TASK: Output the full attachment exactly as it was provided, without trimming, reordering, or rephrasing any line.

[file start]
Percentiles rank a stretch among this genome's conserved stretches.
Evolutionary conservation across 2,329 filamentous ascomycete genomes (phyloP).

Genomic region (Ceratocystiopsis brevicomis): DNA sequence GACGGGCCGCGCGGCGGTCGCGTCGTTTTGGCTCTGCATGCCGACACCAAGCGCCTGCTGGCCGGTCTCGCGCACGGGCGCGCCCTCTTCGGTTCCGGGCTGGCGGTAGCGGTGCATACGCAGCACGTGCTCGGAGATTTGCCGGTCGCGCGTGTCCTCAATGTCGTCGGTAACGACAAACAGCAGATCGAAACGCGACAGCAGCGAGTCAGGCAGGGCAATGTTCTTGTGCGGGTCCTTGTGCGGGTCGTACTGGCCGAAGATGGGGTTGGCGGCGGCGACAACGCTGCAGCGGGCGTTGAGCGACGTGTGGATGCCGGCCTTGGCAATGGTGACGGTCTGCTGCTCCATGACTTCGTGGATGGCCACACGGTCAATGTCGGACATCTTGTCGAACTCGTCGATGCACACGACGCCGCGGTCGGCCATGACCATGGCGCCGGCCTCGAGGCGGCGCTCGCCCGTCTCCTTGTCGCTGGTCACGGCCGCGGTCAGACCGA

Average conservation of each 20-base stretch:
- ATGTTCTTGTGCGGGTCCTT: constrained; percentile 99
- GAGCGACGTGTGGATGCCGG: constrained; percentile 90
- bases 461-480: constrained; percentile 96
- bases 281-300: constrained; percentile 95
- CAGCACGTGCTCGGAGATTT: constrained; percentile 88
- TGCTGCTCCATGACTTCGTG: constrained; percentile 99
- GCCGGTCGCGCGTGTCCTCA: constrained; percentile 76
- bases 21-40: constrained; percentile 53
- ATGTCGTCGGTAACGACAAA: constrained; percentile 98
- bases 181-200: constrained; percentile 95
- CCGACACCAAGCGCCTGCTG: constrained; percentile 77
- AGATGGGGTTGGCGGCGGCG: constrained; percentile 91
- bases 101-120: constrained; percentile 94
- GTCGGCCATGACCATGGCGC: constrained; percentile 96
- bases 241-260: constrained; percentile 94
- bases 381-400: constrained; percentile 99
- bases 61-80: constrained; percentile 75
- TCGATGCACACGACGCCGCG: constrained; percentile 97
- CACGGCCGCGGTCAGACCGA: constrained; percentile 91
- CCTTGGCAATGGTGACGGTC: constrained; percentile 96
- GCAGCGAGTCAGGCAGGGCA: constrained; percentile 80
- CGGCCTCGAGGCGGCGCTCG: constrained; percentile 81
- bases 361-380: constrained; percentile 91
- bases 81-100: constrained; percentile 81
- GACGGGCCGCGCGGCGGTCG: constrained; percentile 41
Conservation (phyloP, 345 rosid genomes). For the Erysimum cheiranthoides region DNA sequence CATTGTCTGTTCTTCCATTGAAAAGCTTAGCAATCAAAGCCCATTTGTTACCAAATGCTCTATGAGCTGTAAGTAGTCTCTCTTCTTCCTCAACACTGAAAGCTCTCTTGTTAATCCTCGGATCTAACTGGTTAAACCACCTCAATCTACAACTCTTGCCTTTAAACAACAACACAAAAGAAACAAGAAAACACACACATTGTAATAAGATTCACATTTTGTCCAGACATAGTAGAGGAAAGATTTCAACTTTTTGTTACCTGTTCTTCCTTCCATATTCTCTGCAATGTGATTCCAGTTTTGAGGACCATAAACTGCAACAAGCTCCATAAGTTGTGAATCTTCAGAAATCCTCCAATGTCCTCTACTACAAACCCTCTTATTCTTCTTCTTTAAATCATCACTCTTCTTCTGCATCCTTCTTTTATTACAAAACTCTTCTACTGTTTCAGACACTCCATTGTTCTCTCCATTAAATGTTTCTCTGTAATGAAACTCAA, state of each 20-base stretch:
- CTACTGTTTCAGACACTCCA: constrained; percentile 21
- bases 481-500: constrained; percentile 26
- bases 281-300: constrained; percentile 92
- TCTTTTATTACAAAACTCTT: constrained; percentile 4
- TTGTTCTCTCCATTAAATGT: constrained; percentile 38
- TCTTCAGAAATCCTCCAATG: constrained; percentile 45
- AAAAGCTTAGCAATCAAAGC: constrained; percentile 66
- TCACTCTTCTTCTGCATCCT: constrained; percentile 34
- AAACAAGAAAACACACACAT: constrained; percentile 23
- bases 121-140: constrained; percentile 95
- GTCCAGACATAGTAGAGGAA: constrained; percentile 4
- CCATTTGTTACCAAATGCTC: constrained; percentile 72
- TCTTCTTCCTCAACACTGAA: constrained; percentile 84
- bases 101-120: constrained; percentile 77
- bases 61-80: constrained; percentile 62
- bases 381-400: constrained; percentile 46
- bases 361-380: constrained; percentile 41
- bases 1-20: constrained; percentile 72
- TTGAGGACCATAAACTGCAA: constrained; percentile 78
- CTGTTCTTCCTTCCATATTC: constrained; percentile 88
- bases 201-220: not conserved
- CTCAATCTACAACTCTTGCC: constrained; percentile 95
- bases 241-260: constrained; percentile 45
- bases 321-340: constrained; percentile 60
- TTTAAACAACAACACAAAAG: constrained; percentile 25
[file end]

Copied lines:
Percentiles rank a stretch among this genome's conserved stretches.
Evolutionary conservation across 2,329 filamentous ascomycete genomes (phyloP).

Genomic region (Ceratocystiopsis brevicomis): DNA sequence GACGGGCCGCGCGGCGGTCGCGTCGTTTTGGCTCTGCATGCCGACACCAAGCGCCTGCTGGCCGGTCTCGCGCACGGGCGCGCCCTCTTCGGTTCCGGGCTGGCGGTAGCGGTGCATACGCAGCACGTGCTCGGAGATTTGCCGGTCGCGCGTGTCCTCAATGTCGTCGGTAACGACAAACAGCAGATCGAAACGCGACAGCAGCGAGTCAGGCAGGGCAATGTTCTTGTGCGGGTCCTTGTGCGGGTCGTACTGGCCGAAGATGGGGTTGGCGGCGGCGACAACGCTGCAGCGGGCGTTGAGCGACGTGTGGATGCCGGCCTTGGCAATGGTGACGGTCTGCTGCTCCATGACTTCGTGGATGGCCACACGGTCAATGTCGGACATCTTGTCGAACTCGTCGATGCACACGACGCCGCGGTCGGCCATGACCATGGCGCCGGCCTCGAGGCGGCGCTCGCCCGTCTCCTTGTCGCTGGTCACGGCCGCGGTCAGACCGA

Average conservation of each 20-base stretch:
- ATGTTCTTGTGCGGGTCCTT: constrained; percentile 99
- GAGCGACGTGTGGATGCCGG: constrained; percentile 90
- bases 461-480: constrained; percentile 96
- bases 281-300: constrained; percentile 95
- CAGCACGTGCTCGGAGATTT: constrained; percentile 88
- TGCTGCTCCATGACTTCGTG: constrained; percentile 99
- GCCGGTCGCGCGTGTCCTCA: constrained; percentile 76
- bases 21-40: constrained; percentile 53
- ATGTCGTCGGTAACGACAAA: constrained; percentile 98
- bases 181-200: constrained; percentile 95
- CCGACACCAAGCGCCTGCTG: constrained; percentile 77
- AGATGGGGTTGGCGGCGGCG: constrained; percentile 91
- bases 101-120: constrained; percentile 94
- GTCGGCCATGACCATGGCGC: constrained; percentile 96
- bases 241-260: constrained; percentile 94
- bases 381-400: constrained; percentile 99
- bases 61-80: constrained; percentile 75
- TCGATGCACACGACGCCGCG: constrained; percentile 97
- CACGGCCGCGGTCAGACCGA: constrained; percentile 91
- CCTTGGCAATGGTGACGGTC: constrained; percentile 96
- GCAGCGAGTCAGGCAGGGCA: constrained; percentile 80
- CGGCCTCGAGGCGGCGCTCG: constrained; percentile 81
- bases 361-380: constrained; percentile 91
- bases 81-100: constrained; percentile 81
- GACGGGCCGCGCGGCGGTCG: constrained; percentile 41
Conservation (phyloP, 345 rosid genomes). For the Erysimum cheiranthoides region DNA sequence CATTGTCTGTTCTTCCATTGAAAAGCTTAGCAATCAAAGCCCATTTGTTACCAAATGCTCTATGAGCTGTAAGTAGTCTCTCTTCTTCCTCAACACTGAAAGCTCTCTTGTTAATCCTCGGATCTAACTGGTTAAACCACCTCAATCTACAACTCTTGCCTTTAAACAACAACACAAAAGAAACAAGAAAACACACACATTGTAATAAGATTCACATTTTGTCCAGACATAGTAGAGGAAAGATTTCAACTTTTTGTTACCTGTTCTTCCTTCCATATTCTCTGCAATGTGATTCCAGTTTTGAGGACCATAAACTGCAACAAGCTCCATAAGTTGTGAATCTTCAGAAATCCTCCAATGTCCTCTACTACAAACCCTCTTATTCTTCTTCTTTAAATCATCACTCTTCTTCTGCATCCTTCTTTTATTACAAAACTCTTCTACTGTTTCAGACACTCCATTGTTCTCTCCATTAAATGTTTCTCTGTAATGAAACTCAA, state of each 20-base stretch:
- CTACTGTTTCAGACACTCCA: constrained; percentile 21
- bases 481-500: constrained; percentile 26
- bases 281-300: constrained; percentile 92
- TCTTTTATTACAAAACTCTT: constrained; percentile 4
- TTGTTCTCTCCATTAAATGT: constrained; percentile 38
- TCTTCAGAAATCCTCCAATG: constrained; percentile 45
- AAAAGCTTAGCAATCAAAGC: constrained; percentile 66
- TCACTCTTCTTCTGCATCCT: constrained; percentile 34
- AAACAAGAAAACACACACAT: constrained; percentile 23
- bases 121-140: constrained; percentile 95
- GTCCAGACATAGTAGAGGAA: constrained; percentile 4
- CCATTTGTTACCAAATGCTC: constrained; percentile 72
- TCTTCTTCCTCAACACTGAA: constrained; percentile 84
- bases 101-120: constrained; percentile 77
- bases 61-80: constrained; percentile 62
- bases 381-400: constrained; percentile 46
- bases 361-380: constrained; percentile 41
- bases 1-20: constrained; percentile 72
- TTGAGGACCATAAACTGCAA: constrained; percentile 78
- CTGTTCTTCCTTCCATATTC: constrained; percentile 88
- bases 201-220: not conserved
- CTCAATCTACAACTCTTGCC: constrained; percentile 95
- bases 241-260: constrained; percentile 45
- bases 321-340: constrained; percentile 60
- TTTAAACAACAACACAAAAG: constrained; percentile 25